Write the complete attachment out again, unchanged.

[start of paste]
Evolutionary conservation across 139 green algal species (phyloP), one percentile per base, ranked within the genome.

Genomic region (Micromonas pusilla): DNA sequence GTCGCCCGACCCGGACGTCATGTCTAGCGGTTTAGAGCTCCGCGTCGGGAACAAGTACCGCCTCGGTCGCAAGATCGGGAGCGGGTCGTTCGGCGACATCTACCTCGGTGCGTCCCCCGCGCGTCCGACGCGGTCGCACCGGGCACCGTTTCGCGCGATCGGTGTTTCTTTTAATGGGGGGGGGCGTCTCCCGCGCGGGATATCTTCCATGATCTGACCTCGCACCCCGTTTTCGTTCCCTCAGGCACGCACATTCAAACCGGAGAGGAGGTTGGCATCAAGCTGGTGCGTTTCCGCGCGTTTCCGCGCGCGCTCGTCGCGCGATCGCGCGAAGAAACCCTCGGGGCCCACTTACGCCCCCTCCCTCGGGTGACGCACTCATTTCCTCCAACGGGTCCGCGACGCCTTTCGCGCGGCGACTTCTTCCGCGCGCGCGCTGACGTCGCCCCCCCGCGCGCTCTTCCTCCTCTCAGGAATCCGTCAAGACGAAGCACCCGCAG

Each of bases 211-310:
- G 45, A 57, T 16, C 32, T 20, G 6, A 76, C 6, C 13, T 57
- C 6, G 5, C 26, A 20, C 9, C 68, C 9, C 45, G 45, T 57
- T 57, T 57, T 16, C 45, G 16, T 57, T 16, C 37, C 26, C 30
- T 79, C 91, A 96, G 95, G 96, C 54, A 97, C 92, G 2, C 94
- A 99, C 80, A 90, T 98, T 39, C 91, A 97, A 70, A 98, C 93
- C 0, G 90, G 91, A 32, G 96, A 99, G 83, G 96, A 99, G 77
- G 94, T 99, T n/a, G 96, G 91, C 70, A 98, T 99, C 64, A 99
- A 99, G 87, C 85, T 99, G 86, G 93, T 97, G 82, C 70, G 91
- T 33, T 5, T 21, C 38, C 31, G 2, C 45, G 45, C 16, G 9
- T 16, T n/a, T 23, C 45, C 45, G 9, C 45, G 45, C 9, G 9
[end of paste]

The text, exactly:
Evolutionary conservation across 139 green algal species (phyloP), one percentile per base, ranked within the genome.

Genomic region (Micromonas pusilla): DNA sequence GTCGCCCGACCCGGACGTCATGTCTAGCGGTTTAGAGCTCCGCGTCGGGAACAAGTACCGCCTCGGTCGCAAGATCGGGAGCGGGTCGTTCGGCGACATCTACCTCGGTGCGTCCCCCGCGCGTCCGACGCGGTCGCACCGGGCACCGTTTCGCGCGATCGGTGTTTCTTTTAATGGGGGGGGGCGTCTCCCGCGCGGGATATCTTCCATGATCTGACCTCGCACCCCGTTTTCGTTCCCTCAGGCACGCACATTCAAACCGGAGAGGAGGTTGGCATCAAGCTGGTGCGTTTCCGCGCGTTTCCGCGCGCGCTCGTCGCGCGATCGCGCGAAGAAACCCTCGGGGCCCACTTACGCCCCCTCCCTCGGGTGACGCACTCATTTCCTCCAACGGGTCCGCGACGCCTTTCGCGCGGCGACTTCTTCCGCGCGCGCGCTGACGTCGCCCCCCCGCGCGCTCTTCCTCCTCTCAGGAATCCGTCAAGACGAAGCACCCGCAG

Each of bases 211-310:
- G 45, A 57, T 16, C 32, T 20, G 6, A 76, C 6, C 13, T 57
- C 6, G 5, C 26, A 20, C 9, C 68, C 9, C 45, G 45, T 57
- T 57, T 57, T 16, C 45, G 16, T 57, T 16, C 37, C 26, C 30
- T 79, C 91, A 96, G 95, G 96, C 54, A 97, C 92, G 2, C 94
- A 99, C 80, A 90, T 98, T 39, C 91, A 97, A 70, A 98, C 93
- C 0, G 90, G 91, A 32, G 96, A 99, G 83, G 96, A 99, G 77
- G 94, T 99, T n/a, G 96, G 91, C 70, A 98, T 99, C 64, A 99
- A 99, G 87, C 85, T 99, G 86, G 93, T 97, G 82, C 70, G 91
- T 33, T 5, T 21, C 38, C 31, G 2, C 45, G 45, C 16, G 9
- T 16, T n/a, T 23, C 45, C 45, G 9, C 45, G 45, C 9, G 9